Nah, what would be really demeaning would be renaming the site DeeperClimate, DaSmoggyBlog, ReallyRealClimate, or (gasp!) WideOpenMind. If he started calling himself Tony Wattsbunney, and started talking in third-person about how the Wattsbunney thinks the IPCC was dead on except for dramatically understating the severity and the suddenness of the onslaught of global warming catastrophes, I hope good friends and family promptly hold an intervention followed by dragging him off for the involuntary inpatient mental therapy he’d obviously desperately need.

  34. Doug in Seattle says:

    Wow, the snippers are awful busy tonight. What are they using? The kind we used in shop back in high school?

  35. davidmhoffer says:

    R. Gates says:
    November 16, 2011 at 5:31 pm
    Good for him. Congratulations!>>>

    I was just thinking to myself I hadn’t seen a comment from my old friend R. Gates for some time now. Perhaps my fault as I don’t follow every thread, and may well have missed some here and there. But then I saw this thread was about one of the leading members the “the Team” and I said to myself…R. Gates will be there, supporting the team, as per usual.

    I didn’t read the article, just skimmed through the comments to see if my R Gates theory was correct, and sure enough, there you are Mr. R. Gates. Since I missed the article, I surmise from your congratulatory comment that he has received some sort of positive recognition from someone. Not certain if I care what, or by whom.

    I’d be interested though, if you could summarize in your own words R. Gates, what it is specifically that Mann has done that makes him deserving of the presumed accolade? No generalizations now, I’m seeking specifics.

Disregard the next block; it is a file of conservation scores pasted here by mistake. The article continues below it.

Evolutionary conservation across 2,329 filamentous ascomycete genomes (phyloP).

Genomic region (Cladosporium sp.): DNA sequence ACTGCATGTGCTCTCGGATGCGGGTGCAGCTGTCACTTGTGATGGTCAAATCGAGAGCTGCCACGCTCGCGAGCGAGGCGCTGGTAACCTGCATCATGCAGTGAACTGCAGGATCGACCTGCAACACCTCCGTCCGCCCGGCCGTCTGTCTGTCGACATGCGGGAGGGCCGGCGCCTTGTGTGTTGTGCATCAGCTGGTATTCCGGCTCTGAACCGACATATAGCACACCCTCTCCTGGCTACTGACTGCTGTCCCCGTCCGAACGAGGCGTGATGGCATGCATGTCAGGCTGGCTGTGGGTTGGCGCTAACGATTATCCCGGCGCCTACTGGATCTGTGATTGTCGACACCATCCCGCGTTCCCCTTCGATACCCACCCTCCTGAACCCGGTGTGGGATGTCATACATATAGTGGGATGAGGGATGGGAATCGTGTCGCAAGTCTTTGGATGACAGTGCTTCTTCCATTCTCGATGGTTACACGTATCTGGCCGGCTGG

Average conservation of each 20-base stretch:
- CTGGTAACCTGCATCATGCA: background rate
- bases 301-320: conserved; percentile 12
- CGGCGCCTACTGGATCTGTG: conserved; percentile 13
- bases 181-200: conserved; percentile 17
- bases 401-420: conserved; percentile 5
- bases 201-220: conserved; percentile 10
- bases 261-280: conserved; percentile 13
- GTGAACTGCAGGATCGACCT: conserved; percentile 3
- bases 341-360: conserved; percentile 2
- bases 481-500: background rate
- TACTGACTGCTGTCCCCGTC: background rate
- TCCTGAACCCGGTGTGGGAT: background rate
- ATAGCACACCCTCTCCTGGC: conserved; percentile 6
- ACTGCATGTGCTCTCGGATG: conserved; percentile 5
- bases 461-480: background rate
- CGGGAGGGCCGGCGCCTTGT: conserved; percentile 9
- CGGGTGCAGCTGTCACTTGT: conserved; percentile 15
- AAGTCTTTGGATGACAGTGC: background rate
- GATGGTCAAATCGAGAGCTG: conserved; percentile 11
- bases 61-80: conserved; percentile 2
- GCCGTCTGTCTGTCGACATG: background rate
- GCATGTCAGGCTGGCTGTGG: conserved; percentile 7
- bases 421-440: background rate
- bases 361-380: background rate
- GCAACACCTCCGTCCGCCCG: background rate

Regards,

    dmh.

  36. Gail Combs says:

    When he goes over to the EU can we some how arrange for him to remain there??? Perhaps a nice side trip to Tibet could be arranged for this winter????

  37. JohnWho says:

    D Marshall says:
    November 16, 2011 at 5:43 pm
    Anthony, please remove the [don't give away the joke] link from your post. It’s demeaning to your site’s standards.

    D. Marshall –

    Hey, it’s on the Internet, it must be true:

    http://www.guffsturdpolish.com/default.php

    So, for Dr. Mann, a “lifetime supply” will be quite a haul.

  38. Richard Sharpe says:

    Anyone with an ounce of intelligence know that it is political.

  39. davidmhoffer says:

    D Marshall says:
    November 16, 2011 at 5:43 pm
    Anthony, please remove the [don't give away the joke] link from your post. It’s demeaning to your site’s standards.>>>

    I agree! Anthony, I am shocked! SHOCKED! That company went to a lot of work to come up with turd polish and they are no doubt proud of their product. That you would suggest demeaning their company, and their products, by suggesting it be used to polish Michael Mann, is probably very upsetting to them. I mean, they researched turds to come up with this product, they must be VERY dedicated, and proud of their results. You have probably hurt their feelings, they clearly created their product to serve a higher purpose than smearing it on such a foul recipient.

  40. Mike McMillan says:

    Oh yeah? Oh yeah?

    Well, I won the Charles Palmer Davis Medal for Current Events in 9th grade. I think he founded ‘My Weekly Reader,’ but it’s like, you know, a medal and everything. It’s not like Nobel Peace Prizes, where they give them out to just anybody.

  41. John_in_Oz says:

    Anthony, I’m saddened by your decision to include the joke above. Much as I appreciate the humour, I’ve had more appreciation of your taking the moral high ground, up until now.